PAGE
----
Tag Archives: Andrea Martin

On The Town (Broadway) – Review

On The Town

A town’s a lonely town, when you pass through and there is no one waiting there for you, then it’s a lonely town.

A surefire (at least temporary) cure for that loneliness is to head over to the Lyric Theatre for the most recent (nearly perfect) revival of On The Town. Leonard Bernstein’s moving and joyful score (conducted by John Miller) and Jerome Robbins’ inspired dance would be enough to lift one’s spirit and believe that New York is in fact a helluva town. But the execution of Betty Comden and Adolph Green’s Book & Lyrics are what make this production soar. Much attention is paid to the dance and that’s the way it should be. On The Town is first and foremost a dance show (originating from by Mr. Robbins’ ballet, Fancy Free.)

Director John Rando understands and allows the dance and general movement to tell much of the story. He choreographs additional movement having the actors move through the house several times (to varying effect.) This device works best during Lonely Town as Ensemble members sing plaintively to the house. This might not work with every cast but this Ensemble is flawless and inspiring. There seems to be nothing they can’t do. Much of the principals are equally up to the task. Tony Yazbeck is a poignant Gabey, and I wished for more stage time for him. His sailor brothers, Jay Armstrong Johnson (Chip) and Clyde Alves (Ozzie) are no less wonderful but saddled with much more distraction than Gabey. The purest moments happen when Gabey is on stage.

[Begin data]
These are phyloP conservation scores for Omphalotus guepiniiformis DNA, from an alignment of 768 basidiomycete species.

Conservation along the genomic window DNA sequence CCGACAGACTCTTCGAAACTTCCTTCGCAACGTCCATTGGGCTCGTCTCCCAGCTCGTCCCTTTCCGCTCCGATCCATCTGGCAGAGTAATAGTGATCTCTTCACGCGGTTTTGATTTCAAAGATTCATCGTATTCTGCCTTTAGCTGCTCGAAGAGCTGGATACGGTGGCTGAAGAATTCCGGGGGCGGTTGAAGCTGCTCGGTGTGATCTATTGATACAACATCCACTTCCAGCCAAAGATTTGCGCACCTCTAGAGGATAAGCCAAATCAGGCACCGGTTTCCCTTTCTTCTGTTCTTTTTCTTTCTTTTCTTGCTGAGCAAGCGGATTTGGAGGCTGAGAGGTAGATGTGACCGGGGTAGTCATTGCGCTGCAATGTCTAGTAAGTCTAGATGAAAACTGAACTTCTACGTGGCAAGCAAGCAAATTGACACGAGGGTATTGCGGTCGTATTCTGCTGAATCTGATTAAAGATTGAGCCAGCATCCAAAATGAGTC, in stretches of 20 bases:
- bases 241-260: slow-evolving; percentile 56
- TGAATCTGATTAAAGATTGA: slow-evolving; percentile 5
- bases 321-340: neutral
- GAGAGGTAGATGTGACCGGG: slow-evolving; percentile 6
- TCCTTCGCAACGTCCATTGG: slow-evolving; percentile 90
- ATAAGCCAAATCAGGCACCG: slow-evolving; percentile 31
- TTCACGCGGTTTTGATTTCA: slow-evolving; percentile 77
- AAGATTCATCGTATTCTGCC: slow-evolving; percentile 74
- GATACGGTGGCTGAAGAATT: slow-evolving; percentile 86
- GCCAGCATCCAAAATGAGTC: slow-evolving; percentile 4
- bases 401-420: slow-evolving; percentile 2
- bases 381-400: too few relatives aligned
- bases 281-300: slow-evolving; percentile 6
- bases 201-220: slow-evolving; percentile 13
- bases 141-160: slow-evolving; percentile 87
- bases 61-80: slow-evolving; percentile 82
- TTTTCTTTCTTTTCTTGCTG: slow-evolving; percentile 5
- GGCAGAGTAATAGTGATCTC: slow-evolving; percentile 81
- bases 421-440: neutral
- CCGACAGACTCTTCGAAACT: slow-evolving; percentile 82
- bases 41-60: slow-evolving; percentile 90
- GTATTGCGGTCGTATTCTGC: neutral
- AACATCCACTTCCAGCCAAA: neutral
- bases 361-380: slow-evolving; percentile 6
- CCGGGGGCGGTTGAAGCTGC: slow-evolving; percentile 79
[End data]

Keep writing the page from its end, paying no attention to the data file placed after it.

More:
That purity (otherwise known as relying on the brilliance of the material) is widely in place. The orchestra (Yes, and actual in-house orchestra!) is stupendous and spot on. The sets are clean (Beowulf Boritt) yet evocative and only add to the experience. Much of the casting generates the same effect. Megan Fairchild (Ivy) is a principal dancer with the New York City Ballet and makes her acting debut  with On The Town. She holds her own up there and is a brilliant dancer. It’s never quite clear what the attraction is between she and Gabey however. Alysha Umphress is a very entertaining Hildy, and while my heart still belongs to Leslie Kritzer (in the NY City Center Encores! 2008 production) Ms. Umphress was very good. Elizabeth Stanley plays Claire, who is obsessed with the primitive man, or any man for that matter. She has a lot of personality but might not be best suited to the role. Not a dancer and by nature a booming singer, her performance was a bit too burlesque for that of Claire (originated by Betty Comden.) The characterization made for very little difference between Hildy and Claire. Mention must be made of Philip Boykin who opened the show with I Feel Like I’m Not Out of Bed Yet. He enlivened and deepened every character he played and was an absolute joy to behold. The audience’s favorite however was Jackie Hoffman. Playing the Little Old Lady, Maude P. Dilly and others; she is on stage an awful lot. This role was played by Andrea Martin in the 2008 Encores! production. Ms. Martin was funny and lovely and pitch perfect. I longed for her. Ms. Hoffman’s portrayal (of everyone) was cartoonish and the audience loved it. But nothing, not even the thickest slice of ham can spoil this New York specialty. Yes the costumes (Jess Goldstein) were more suited to the Guys & Dolls gangsters and gals. The addition of overt sexuality and discomforting homosexual stereotypes was distracting and in very bad taste. And yes it was a bit odd to have the show stopped to sing Happy Birthday to & discuss the career aspirations of (presumably) a child of one of the (THIRTY) producers. But the truth of the matter is that three hours flew by and there was never a dull moment. And sitting with all those wonderful people in the dark, soaking in one of the great American Musical was the panacea for a lonely town.